Former postal worker admits stealing IRS refund checks
An ex-letter carrier from Willingboro faces up to 30 years in prison for palming mailed federal income tax refund checks worth nearly $450,000 in 2014.
Earl Champagne, 47, also faces a possible fine up to $500,000 for his guilty plea to one federal count of theft of U.S. Mail, and one count of theft of government money, according to the office of New Jersey U.S. Attorney Paul Fishman.
Each count carries identical penalites of up to 15 years and $250,000 in fines.
Champagne was assigned to a route in Pennsauken by the U.S. Postal Service from 1995 until November 2014. He admitted taking the mailings between March and July 2014, after being approached by two individuals who paid him $50 for each IRS check he retrieved, authorities said.
Champagne said that he lifted 72 checks, amounting to $442,776. He was told that they would be addressed, mostly, to recipients with "Spanish" surnames, and that they expected to be given the envelopes directly or find them in a designated mailbox.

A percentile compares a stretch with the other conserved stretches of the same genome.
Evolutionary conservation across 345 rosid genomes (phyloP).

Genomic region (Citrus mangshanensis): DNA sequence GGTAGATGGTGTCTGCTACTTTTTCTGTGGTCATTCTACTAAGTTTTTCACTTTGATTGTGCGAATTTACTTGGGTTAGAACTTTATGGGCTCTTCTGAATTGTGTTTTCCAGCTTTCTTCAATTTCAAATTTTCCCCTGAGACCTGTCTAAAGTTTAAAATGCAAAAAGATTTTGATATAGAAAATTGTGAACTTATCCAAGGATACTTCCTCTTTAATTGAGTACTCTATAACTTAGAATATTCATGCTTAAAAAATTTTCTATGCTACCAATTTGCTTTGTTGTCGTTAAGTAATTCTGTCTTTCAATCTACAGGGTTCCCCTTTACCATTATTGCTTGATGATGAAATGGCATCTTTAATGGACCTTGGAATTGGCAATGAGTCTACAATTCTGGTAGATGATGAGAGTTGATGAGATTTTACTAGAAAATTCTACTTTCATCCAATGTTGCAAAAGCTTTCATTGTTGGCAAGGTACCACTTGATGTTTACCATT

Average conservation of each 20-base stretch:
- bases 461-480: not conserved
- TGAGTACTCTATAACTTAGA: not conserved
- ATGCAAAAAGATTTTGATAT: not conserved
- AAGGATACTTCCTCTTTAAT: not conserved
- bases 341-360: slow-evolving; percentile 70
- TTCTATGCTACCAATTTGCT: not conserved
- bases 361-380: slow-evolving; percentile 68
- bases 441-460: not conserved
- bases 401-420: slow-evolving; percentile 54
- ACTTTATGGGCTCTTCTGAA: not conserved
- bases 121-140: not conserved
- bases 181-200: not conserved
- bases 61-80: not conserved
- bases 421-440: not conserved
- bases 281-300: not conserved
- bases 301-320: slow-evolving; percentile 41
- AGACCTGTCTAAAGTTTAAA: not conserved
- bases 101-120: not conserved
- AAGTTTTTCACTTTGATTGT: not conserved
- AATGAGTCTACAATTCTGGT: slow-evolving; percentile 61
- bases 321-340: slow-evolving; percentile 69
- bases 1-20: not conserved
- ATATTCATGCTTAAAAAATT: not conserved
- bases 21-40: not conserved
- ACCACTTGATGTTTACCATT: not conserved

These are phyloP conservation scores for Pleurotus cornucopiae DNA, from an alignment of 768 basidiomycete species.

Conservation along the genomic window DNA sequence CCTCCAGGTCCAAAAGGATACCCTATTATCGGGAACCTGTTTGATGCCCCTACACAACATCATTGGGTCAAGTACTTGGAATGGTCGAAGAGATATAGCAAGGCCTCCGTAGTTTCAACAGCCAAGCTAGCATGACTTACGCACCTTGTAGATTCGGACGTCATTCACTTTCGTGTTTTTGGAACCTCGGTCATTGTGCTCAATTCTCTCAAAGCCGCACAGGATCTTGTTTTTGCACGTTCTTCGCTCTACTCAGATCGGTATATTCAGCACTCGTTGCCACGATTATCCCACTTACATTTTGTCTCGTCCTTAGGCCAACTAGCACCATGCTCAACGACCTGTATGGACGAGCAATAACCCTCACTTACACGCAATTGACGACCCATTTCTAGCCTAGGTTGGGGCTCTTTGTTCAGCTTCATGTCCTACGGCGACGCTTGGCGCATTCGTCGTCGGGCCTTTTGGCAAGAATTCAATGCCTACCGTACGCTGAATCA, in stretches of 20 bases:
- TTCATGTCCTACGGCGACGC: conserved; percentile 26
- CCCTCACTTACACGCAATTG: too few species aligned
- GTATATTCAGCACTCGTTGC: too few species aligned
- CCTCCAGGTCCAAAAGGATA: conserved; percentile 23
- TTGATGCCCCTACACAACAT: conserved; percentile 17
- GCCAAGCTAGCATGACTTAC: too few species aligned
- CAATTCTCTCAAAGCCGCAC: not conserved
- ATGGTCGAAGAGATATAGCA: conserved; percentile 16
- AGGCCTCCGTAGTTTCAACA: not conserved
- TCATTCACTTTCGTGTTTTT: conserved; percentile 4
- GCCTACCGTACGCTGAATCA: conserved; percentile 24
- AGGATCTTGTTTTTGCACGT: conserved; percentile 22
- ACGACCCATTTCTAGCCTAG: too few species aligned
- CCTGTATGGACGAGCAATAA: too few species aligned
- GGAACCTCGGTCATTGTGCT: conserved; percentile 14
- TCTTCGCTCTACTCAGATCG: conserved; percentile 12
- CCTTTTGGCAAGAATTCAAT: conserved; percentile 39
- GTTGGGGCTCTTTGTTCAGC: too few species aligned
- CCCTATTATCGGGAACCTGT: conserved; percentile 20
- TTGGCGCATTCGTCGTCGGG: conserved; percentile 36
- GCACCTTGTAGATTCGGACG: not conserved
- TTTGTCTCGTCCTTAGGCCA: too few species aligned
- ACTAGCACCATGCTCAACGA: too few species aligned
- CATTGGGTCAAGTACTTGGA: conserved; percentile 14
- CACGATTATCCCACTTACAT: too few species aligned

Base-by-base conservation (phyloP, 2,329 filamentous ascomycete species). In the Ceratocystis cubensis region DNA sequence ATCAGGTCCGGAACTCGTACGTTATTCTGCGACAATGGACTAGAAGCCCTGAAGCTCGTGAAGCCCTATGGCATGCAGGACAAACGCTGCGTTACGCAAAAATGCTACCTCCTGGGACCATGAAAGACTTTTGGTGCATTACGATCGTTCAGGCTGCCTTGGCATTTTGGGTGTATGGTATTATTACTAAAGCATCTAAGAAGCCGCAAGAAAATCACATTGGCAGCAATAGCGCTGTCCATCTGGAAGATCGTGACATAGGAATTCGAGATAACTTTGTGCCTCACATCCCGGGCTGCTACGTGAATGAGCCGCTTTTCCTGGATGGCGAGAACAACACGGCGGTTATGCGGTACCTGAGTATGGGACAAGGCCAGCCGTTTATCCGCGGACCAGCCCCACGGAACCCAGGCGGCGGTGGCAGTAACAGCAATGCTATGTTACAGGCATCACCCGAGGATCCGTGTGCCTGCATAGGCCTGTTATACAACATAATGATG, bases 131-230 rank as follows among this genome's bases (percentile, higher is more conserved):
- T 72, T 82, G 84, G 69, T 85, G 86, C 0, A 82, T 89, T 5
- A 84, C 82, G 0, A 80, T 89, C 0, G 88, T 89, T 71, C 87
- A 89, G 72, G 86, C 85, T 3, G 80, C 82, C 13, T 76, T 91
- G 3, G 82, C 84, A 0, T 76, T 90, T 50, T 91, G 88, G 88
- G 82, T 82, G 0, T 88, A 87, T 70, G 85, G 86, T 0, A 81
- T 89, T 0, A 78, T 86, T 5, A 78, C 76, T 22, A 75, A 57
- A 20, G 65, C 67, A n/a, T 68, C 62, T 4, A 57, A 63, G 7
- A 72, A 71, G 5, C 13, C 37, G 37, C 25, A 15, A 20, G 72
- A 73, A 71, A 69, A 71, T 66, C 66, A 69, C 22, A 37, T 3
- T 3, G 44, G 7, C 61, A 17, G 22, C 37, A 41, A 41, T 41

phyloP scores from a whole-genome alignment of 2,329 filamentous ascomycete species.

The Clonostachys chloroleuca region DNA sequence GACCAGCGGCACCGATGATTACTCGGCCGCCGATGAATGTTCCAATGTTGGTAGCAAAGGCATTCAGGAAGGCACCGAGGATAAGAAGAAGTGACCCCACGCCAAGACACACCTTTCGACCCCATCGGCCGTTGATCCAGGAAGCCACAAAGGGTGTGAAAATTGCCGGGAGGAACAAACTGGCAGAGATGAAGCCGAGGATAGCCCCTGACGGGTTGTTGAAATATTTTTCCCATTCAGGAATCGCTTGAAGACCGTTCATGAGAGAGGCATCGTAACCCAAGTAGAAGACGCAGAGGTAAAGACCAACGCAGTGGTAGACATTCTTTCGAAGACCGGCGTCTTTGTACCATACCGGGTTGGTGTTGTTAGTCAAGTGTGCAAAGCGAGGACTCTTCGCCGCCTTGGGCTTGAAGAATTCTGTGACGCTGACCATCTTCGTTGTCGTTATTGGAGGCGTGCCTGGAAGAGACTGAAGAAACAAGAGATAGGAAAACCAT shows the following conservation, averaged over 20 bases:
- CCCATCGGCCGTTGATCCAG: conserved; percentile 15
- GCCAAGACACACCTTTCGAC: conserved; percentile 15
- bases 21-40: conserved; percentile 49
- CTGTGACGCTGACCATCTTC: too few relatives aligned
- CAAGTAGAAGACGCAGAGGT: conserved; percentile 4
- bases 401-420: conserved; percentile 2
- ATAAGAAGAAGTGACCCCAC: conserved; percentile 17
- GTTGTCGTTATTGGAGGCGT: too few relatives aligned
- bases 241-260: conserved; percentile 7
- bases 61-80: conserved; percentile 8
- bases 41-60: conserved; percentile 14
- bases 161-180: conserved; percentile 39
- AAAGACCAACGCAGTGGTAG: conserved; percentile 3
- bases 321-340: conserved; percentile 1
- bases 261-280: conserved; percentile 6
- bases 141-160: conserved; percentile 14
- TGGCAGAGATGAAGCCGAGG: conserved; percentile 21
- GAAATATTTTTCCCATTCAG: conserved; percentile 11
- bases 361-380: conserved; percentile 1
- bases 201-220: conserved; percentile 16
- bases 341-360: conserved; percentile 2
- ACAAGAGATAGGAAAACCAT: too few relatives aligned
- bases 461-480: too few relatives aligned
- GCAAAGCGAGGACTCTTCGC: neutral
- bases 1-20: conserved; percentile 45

Investigators characterize Stolen Identity Refund Fraud (SIRF) as a common genre that results in annual losses for thte U.S.Treasury of more than $2,000,000,000.
Victims, who often live in Puerto Rico, become vulnerable through compromised personal information such as Social Security numbers and dates of birth.
Fraudsters complete 1040 forms using the stolen data, entering fabricated figures for wages, tax withholdings and related information, always manipulating them to guarantee a refund.
They submit directions to the Treasury Department for delivery, often bribing letter carriers, then deposit the checks in bank accounts that they control.